Since early March, three subjects have dominated the news: the coronavirus pandemic, protests arising from calls for racial justice, and the presidential election, now in its final stages (hopefully).

But there were so many other stories the world was watching in those pre-pandemic days at the beginning of the year.

Here are a few of the big international news stories that may have slipped our minds in the months since quarantine confined many of us in our homes.

Jan. 3: Iranian General Soleimani killed in airstrikes

U.S. forces assassinated Iranian General Soleimani, a top military leader, in an airstrike near the Baghdad International Airport, escalating tensions between Washington and Tehran. The White House decided to target Soleimani due to his alleged plotting to kill American diplomats and service members. President Donald Trump stepped to a podium in Florida and announced “we caught him in the act and terminated him.”

But the incident has left little mark on the presidential campaign.

In 2012, Democrats campaigned for President Barack Obama’s second term with the pithy summary of his achievements: “Osama Bin Laden is dead, and General Motors is alive.” Soleimani’s assassination has not been nearly a promiment a campaign theme for Trump — though he and his surrogates have accused former Vice President and Democratic presidential nominee Joe Biden of weakness because he criticized Trump for pushing the U.S. to the brink of war with Iran. Even Trump said in February that war was “closer than you thought.” But that threat has fallen off the front pages, as well.

Jan. 31: Brexit

Following nearly four years of see-sawing debates and negotiations, the United Kingdom left the European Union on Jan. 31. It was a landmark decision that bitterly divided the nation between “Remainers” and “Leavers.”

But even that deadline was not the end of the road. The departure left an 11-month period for the U.K. to negotiate a future trading status with the EU. Brexit will be official on Dec. 31, 2020.

Those talks have been rocky, with the Washington Post reporting last week that a battle over fisheries threatens to open an all-out trade war in Europe. After Brexit, a standalone U.S.-U.K. trade agreement would be a critical next step, butBiden and Democrats are warning that the U.S. will not sign a deal if Prime Minister Boris Johnson implements a Brexit strategy that leads to reestablishing a hard border between the U.K. and the Republic of Ireland, which remains in the EU.

January - February: Trump’s impeachment trial

The president’s impeachment trial began in the Senate on Jan. 16, following a vote by the House of Representatives in December to remove him from office. The articles of impeachment charged him with abuse of power and obstruction of Congress based on his apparent pressuring of Ukraine to dig up dirt on Biden.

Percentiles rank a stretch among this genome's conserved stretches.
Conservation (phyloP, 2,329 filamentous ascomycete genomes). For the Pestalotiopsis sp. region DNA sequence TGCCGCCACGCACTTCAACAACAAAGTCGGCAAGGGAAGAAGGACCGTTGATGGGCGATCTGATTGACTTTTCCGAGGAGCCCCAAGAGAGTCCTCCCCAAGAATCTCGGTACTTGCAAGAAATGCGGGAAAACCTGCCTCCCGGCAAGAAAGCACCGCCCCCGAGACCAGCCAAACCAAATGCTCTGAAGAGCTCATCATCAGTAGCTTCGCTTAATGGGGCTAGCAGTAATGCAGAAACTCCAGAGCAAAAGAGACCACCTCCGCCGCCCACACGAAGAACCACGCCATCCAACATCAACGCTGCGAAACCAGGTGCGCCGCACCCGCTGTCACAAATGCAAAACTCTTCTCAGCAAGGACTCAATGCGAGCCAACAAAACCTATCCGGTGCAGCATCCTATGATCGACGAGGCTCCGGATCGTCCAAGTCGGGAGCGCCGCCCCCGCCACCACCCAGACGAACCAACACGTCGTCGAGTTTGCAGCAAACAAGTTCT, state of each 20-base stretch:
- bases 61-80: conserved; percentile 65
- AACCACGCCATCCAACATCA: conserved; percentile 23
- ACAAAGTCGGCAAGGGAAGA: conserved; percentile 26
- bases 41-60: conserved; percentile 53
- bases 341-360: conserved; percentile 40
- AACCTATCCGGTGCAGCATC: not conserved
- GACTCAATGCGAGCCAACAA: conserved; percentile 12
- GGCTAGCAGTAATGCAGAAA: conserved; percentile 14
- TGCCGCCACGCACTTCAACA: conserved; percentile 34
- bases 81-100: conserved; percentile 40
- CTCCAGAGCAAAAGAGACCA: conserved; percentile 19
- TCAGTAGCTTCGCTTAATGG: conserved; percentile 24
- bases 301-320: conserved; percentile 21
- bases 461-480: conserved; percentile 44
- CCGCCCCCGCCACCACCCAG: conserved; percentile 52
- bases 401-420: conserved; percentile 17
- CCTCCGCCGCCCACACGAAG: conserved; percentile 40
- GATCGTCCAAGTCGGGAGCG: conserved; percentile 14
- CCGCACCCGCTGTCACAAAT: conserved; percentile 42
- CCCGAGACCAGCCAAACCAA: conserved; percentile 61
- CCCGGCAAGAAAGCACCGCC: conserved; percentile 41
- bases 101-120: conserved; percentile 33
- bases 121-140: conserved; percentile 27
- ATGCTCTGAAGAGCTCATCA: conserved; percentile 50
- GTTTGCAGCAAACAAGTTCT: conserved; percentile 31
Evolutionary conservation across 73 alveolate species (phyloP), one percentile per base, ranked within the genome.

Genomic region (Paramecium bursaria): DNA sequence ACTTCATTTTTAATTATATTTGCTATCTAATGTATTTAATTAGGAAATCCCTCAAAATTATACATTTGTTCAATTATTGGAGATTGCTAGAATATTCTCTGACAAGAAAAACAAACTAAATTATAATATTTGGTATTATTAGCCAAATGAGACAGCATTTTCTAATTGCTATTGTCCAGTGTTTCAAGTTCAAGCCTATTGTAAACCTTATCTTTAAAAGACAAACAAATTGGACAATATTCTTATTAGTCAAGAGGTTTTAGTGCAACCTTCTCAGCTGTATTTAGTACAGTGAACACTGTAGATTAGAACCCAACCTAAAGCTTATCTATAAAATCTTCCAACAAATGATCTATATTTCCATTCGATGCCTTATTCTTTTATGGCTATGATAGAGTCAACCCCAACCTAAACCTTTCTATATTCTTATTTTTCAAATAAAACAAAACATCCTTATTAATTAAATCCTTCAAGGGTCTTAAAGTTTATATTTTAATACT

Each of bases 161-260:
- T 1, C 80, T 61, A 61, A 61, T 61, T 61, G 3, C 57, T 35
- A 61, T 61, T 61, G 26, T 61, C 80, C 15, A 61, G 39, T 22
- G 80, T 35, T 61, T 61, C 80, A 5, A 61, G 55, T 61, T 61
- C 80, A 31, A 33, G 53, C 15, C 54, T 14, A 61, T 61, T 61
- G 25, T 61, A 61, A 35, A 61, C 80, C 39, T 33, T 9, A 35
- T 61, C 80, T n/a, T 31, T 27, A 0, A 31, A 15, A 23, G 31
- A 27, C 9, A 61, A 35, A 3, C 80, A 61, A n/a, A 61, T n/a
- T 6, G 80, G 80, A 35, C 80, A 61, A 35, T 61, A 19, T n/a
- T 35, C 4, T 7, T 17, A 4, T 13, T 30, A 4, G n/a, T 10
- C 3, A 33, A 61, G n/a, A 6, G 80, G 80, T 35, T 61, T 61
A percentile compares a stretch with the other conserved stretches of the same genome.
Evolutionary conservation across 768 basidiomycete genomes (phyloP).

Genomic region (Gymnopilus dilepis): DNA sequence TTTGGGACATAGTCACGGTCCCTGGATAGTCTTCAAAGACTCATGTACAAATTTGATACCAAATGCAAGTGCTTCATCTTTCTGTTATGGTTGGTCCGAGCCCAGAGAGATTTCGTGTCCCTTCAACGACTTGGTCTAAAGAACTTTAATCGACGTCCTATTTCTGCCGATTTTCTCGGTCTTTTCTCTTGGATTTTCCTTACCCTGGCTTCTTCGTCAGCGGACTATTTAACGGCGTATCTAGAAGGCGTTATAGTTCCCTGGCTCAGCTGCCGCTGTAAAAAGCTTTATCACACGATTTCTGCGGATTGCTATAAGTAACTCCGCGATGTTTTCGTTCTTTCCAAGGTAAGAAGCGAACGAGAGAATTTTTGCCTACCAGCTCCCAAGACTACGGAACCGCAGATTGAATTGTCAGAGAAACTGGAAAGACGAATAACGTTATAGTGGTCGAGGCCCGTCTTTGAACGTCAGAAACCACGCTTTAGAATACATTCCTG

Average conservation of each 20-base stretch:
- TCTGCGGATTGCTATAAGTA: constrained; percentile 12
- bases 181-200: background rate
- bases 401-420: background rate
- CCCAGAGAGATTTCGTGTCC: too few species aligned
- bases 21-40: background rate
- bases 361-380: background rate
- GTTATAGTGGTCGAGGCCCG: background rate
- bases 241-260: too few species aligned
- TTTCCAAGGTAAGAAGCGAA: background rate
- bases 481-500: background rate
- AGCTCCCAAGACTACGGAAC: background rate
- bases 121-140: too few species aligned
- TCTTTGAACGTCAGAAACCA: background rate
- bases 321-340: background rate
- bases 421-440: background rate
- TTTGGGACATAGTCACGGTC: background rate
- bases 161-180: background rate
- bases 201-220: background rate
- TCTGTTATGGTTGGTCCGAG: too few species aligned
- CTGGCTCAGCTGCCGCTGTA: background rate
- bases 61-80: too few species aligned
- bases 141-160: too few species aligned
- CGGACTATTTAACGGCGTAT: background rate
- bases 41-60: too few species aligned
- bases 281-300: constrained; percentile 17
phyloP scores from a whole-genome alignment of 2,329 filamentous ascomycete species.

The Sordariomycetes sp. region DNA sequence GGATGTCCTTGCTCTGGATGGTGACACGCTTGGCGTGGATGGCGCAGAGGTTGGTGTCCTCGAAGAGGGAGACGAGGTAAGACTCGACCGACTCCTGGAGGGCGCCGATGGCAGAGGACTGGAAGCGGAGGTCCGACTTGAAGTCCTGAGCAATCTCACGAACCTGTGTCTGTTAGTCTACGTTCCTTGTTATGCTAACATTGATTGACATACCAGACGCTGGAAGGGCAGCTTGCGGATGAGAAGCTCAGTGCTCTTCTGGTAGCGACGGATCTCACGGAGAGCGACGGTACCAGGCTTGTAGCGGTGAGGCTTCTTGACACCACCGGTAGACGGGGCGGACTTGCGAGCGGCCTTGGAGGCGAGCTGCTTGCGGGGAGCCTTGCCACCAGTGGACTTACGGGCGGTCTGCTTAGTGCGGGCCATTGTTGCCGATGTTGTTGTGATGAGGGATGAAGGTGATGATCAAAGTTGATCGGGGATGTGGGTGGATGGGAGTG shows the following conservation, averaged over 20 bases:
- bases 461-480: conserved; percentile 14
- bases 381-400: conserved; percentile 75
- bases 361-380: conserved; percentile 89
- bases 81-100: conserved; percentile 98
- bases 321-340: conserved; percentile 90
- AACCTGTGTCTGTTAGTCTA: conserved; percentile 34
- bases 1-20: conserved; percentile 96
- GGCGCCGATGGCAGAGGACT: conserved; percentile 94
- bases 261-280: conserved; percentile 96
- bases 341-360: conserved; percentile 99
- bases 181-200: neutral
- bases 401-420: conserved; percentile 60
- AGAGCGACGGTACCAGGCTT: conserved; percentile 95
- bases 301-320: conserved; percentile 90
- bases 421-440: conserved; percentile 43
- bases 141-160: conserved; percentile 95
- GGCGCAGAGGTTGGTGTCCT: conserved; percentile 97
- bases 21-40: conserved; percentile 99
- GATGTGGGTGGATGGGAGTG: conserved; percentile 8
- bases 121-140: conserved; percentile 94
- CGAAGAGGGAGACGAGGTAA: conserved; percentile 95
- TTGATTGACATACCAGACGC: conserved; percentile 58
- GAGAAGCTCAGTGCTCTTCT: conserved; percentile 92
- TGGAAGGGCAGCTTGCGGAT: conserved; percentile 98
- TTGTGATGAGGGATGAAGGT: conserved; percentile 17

On Feb. 5, two weeks into the trial, Trump was acquitted by the Senate on both impeachment articles. Despite being one of three presidents impeached in American history, neither the Trump or Biden campaigns seem to remember the event as the election nears — though in September, House Speaker Nancy Pelosi did not rule out the possibility of impeaching him again.

April 1: Meghan and Prince Harry leave the royal family

Ever since they began dating, Prince Harry and Meghan, Duchess of Sussex have faced harsh backlash from fans of the royal family and the media about Meghan being a mixed race Black woman and divorcée. Prince Harry has always been vocal about his social and political beliefs — as has Meghan — a fact that caused some tension between the older members of the royal family and the couple. After taking a sabbatical from their royal duties in late 2019 to focus on their family, and recusing themselves from their responsibilities in early January 2020, Duchess Meghan and Prince Harry announced their departure from the royal family and their plans to move to Canada in April 2020.

The couple have since moved to Los Angeles, Calif., where Meghan Markle is from, to raise their family. In recent interviews, Markle said, “It feels good to be home.” Most recently, Harry and Meghan have signed a multi-year contractwith Netflix to become Hollywood producers.

April - May: Media frenzy about Kim Jong Un’s suspected demise

CNN and other news outlets published misinformation about Kim Jong Un’s alleged death in the spring, after a South Korean website mistranslated health updates about a cardiovascular surgery that the Supreme Leader of North Korea had in late April. What followed was a game of “international telephone,” including Twitter chiming in with the trending hashtag #KIMJONGUNDEAD and speculations about who would take over leadership if Jong Un really had died. It was nothing short of awkward for the media industry, once the hoax was deemed false.

Kim Jong Un appears to be alive and kicking. On Oct. 10, he delivered an apology to North Koreans for having to weather “severe hardships and trials” this year. CNN claims Jong Un’s “tears don’t mean he’s softening” and that this apology is a form of political populism. Since this speech, North Korea has announced plans to push forward in the development of “advanced weaponry.”

Stefania Lugli and Namu Sampath are interns at GBH News.